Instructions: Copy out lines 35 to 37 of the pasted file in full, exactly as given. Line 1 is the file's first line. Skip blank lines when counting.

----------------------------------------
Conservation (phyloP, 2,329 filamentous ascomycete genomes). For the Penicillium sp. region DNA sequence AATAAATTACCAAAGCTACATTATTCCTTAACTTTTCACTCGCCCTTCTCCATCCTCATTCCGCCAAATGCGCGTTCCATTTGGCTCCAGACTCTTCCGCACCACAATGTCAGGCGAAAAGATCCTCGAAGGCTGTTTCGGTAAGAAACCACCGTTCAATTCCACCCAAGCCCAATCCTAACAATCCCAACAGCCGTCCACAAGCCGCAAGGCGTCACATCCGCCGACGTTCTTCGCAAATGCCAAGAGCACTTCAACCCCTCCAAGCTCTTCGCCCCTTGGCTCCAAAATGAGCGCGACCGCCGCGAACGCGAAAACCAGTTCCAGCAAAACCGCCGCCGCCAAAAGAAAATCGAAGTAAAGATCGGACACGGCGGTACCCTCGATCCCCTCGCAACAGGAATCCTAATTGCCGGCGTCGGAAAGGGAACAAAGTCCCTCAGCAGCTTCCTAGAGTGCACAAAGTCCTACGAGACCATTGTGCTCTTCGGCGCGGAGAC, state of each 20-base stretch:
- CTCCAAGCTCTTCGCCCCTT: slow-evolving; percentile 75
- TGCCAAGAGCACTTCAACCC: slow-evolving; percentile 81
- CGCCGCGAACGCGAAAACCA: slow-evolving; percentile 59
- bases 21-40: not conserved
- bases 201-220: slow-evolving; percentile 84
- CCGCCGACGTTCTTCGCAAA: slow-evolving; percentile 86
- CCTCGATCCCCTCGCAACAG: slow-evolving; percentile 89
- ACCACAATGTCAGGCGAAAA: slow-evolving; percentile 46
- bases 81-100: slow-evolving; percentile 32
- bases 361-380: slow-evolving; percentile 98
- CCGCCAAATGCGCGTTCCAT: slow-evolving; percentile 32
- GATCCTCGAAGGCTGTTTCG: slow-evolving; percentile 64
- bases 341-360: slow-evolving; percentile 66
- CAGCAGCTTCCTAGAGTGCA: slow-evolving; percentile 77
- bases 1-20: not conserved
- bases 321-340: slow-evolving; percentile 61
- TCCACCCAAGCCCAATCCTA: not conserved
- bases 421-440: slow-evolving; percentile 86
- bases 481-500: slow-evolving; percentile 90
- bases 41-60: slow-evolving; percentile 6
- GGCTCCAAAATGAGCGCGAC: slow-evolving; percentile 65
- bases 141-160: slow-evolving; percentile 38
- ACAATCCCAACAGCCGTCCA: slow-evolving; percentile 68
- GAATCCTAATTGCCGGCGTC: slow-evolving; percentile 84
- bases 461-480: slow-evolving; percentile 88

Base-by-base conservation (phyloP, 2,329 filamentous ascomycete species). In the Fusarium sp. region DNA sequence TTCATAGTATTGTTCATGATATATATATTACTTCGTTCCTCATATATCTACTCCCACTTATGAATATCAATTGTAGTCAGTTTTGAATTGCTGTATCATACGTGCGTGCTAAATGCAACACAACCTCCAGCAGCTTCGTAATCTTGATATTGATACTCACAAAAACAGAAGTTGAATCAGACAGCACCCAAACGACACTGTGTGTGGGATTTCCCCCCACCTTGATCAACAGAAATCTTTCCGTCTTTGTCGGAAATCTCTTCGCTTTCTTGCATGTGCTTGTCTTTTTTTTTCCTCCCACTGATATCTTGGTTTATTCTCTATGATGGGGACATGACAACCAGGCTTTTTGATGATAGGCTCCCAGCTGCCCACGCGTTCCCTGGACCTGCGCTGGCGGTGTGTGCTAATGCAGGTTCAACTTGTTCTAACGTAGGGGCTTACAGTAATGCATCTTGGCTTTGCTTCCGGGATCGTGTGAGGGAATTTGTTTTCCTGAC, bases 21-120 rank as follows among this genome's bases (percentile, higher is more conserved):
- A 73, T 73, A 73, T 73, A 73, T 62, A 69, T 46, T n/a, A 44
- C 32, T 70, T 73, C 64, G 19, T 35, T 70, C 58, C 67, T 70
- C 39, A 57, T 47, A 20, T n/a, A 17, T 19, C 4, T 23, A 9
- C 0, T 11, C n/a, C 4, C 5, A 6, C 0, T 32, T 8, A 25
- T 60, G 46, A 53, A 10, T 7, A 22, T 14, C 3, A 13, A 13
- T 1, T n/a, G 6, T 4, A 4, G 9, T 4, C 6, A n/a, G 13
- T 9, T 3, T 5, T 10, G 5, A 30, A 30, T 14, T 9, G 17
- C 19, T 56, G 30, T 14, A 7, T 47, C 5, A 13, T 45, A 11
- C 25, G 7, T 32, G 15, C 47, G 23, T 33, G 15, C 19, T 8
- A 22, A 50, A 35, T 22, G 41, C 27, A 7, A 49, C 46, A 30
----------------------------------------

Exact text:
- C 19, T 56, G 30, T 14, A 7, T 47, C 5, A 13, T 45, A 11
- C 25, G 7, T 32, G 15, C 47, G 23, T 33, G 15, C 19, T 8
- A 22, A 50, A 35, T 22, G 41, C 27, A 7, A 49, C 46, A 30